Secondly, there is no reason for a custom to be considered infallible merely because it is thought to be ancient. By claiming that the practice of triple talaq should be preserved simply because it is 1,400 years old negates the very idea of constitutional reforms. If the argument of antiquity is accepted, there is a very good case to be made for untouchability in Hinduism, a caste-based discriminatory process that was encoded in its scriptures.
Allowing religious customs and laws to be deemed immune to constitutional morality undermines the very idea of a modern republic.
The Big Scroll
Here are six articles that will help you understand the controversy surrounding triple talaq.
In The Hindu, A Faizur Rahman says triple talaq is not fundamental to Islam and that the government should go ahead and ban the practice.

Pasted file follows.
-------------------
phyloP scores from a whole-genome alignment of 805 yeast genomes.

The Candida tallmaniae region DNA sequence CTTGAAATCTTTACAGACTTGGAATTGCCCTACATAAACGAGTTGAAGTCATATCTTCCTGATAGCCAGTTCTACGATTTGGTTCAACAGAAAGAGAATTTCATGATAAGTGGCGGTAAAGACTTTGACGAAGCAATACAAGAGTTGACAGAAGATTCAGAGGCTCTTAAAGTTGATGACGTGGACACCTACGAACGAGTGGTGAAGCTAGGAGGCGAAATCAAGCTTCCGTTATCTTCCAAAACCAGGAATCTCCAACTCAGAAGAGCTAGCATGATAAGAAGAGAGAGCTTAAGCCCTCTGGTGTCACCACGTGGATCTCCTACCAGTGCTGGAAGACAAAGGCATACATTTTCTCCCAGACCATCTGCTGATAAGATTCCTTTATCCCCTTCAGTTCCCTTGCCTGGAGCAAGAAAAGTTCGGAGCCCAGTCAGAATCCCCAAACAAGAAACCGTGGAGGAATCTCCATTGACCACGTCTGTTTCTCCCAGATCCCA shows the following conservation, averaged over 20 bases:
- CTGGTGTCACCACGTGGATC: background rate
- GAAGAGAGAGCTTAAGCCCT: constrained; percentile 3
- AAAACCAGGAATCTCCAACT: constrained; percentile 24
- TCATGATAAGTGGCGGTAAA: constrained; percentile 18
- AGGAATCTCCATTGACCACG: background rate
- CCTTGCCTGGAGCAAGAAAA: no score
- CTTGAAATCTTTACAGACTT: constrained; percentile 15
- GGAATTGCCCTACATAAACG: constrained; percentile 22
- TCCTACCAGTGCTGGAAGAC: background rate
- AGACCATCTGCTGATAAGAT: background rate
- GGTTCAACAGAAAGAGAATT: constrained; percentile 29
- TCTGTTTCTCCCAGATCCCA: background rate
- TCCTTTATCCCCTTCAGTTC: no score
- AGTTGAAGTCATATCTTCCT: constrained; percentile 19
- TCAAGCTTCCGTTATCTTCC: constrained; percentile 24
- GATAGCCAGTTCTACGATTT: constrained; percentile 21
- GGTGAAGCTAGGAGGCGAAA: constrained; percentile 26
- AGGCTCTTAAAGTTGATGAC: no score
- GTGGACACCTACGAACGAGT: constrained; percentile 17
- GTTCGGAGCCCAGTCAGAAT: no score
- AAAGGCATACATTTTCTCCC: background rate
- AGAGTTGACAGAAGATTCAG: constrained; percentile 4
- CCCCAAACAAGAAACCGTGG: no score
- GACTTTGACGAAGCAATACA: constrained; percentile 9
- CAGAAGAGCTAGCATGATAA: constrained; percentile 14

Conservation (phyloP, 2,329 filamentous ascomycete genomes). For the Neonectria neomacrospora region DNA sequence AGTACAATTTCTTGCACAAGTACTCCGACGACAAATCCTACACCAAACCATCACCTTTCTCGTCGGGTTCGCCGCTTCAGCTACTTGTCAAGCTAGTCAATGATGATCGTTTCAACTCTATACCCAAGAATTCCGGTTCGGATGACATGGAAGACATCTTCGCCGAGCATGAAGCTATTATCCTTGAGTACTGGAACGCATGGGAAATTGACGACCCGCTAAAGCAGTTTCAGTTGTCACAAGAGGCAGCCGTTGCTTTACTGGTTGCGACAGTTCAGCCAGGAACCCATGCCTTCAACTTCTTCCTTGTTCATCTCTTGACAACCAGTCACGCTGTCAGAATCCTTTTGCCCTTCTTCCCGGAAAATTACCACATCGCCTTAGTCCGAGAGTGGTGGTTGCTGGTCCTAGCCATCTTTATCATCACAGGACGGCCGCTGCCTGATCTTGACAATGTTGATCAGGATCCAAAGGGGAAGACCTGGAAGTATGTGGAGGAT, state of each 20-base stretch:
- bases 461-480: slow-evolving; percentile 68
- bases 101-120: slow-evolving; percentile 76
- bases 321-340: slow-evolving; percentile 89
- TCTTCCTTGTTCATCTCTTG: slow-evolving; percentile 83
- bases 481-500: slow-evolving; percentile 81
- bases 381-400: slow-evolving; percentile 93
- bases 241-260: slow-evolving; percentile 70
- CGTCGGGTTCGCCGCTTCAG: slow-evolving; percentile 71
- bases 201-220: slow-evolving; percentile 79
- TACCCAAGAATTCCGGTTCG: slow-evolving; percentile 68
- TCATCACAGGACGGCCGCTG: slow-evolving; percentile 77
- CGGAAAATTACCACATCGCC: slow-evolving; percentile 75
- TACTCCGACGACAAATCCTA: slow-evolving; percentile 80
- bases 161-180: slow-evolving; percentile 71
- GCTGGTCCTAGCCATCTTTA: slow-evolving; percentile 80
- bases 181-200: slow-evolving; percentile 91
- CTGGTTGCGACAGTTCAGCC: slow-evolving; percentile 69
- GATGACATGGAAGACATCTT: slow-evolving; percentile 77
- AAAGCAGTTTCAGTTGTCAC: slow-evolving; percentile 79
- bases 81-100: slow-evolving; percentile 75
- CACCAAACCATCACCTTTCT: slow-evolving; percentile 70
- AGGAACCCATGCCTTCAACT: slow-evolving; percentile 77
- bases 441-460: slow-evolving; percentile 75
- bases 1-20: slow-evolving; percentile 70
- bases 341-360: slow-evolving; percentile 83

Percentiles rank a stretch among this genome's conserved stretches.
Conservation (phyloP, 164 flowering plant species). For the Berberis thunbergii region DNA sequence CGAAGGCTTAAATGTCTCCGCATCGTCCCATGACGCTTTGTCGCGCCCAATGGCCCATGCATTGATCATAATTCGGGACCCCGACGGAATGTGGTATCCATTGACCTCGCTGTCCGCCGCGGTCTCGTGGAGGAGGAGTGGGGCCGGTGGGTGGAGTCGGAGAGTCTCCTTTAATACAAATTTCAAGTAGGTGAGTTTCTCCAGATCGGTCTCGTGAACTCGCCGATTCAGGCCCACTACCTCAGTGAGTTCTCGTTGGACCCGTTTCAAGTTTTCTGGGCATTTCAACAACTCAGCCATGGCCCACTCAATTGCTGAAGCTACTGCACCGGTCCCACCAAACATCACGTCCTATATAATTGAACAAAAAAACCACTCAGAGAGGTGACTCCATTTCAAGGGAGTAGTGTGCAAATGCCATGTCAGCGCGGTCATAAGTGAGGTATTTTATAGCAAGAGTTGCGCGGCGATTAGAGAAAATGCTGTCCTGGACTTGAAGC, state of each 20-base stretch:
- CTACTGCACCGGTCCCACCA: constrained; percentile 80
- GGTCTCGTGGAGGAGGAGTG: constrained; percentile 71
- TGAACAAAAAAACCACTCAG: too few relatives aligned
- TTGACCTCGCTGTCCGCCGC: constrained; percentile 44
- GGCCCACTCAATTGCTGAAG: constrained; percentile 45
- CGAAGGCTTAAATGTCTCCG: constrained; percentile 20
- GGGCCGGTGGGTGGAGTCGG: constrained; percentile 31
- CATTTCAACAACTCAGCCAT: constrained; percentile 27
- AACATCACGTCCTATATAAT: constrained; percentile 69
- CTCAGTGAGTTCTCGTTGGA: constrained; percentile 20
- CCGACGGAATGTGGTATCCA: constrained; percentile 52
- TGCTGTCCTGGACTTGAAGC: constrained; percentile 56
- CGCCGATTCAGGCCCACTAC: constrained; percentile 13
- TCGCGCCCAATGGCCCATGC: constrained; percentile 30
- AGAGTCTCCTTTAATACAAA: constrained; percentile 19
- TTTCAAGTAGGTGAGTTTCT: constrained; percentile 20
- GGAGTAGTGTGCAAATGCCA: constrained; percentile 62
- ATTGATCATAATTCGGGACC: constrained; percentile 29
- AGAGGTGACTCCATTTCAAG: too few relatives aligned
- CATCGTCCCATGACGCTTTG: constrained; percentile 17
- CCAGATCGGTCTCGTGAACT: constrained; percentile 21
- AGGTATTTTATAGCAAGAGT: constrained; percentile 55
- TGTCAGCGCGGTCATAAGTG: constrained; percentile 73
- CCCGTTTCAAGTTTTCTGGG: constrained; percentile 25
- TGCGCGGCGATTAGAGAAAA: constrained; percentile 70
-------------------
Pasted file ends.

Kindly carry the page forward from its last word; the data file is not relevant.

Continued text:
Ejaz Ghani in the Mint argues that the Indian economy is heavily biased against women.
In the Indian Express, Ram Madhav says not being part of China’s “One Road One Belt” project will not affect bilateral relations.
Anita Katyal reports on what the meeting between Congress president Sonia Gandhi and West Bengal Chief Minister Mamata Banerjee on Tuesday means.
“The Congress and the communists are no longer the dreaded political enemies of the Trinamool chief – the two parties have been virtually decimated in West Bengal. Instead, Banerjee has to contend with the rise and rise of the BJP, which appeared an impossibility in West Bengal till recently.
Though the Trinamool chief was a member of the BJP-led National Democratic Alliance when Atal Bihari Vajpayee was prime minister, Banerjee is now locked in direct confrontation with the saffron party, which has made deep inroads in West Bengal and has emerged as the chief challenger for the Trinamool Congress.”
What hospitals can do to drive entrepreneurship and enhance patient experience
Hospitals can perform better by partnering with entrepreneurs and encouraging a culture of intrapreneurship focused on customer centricity.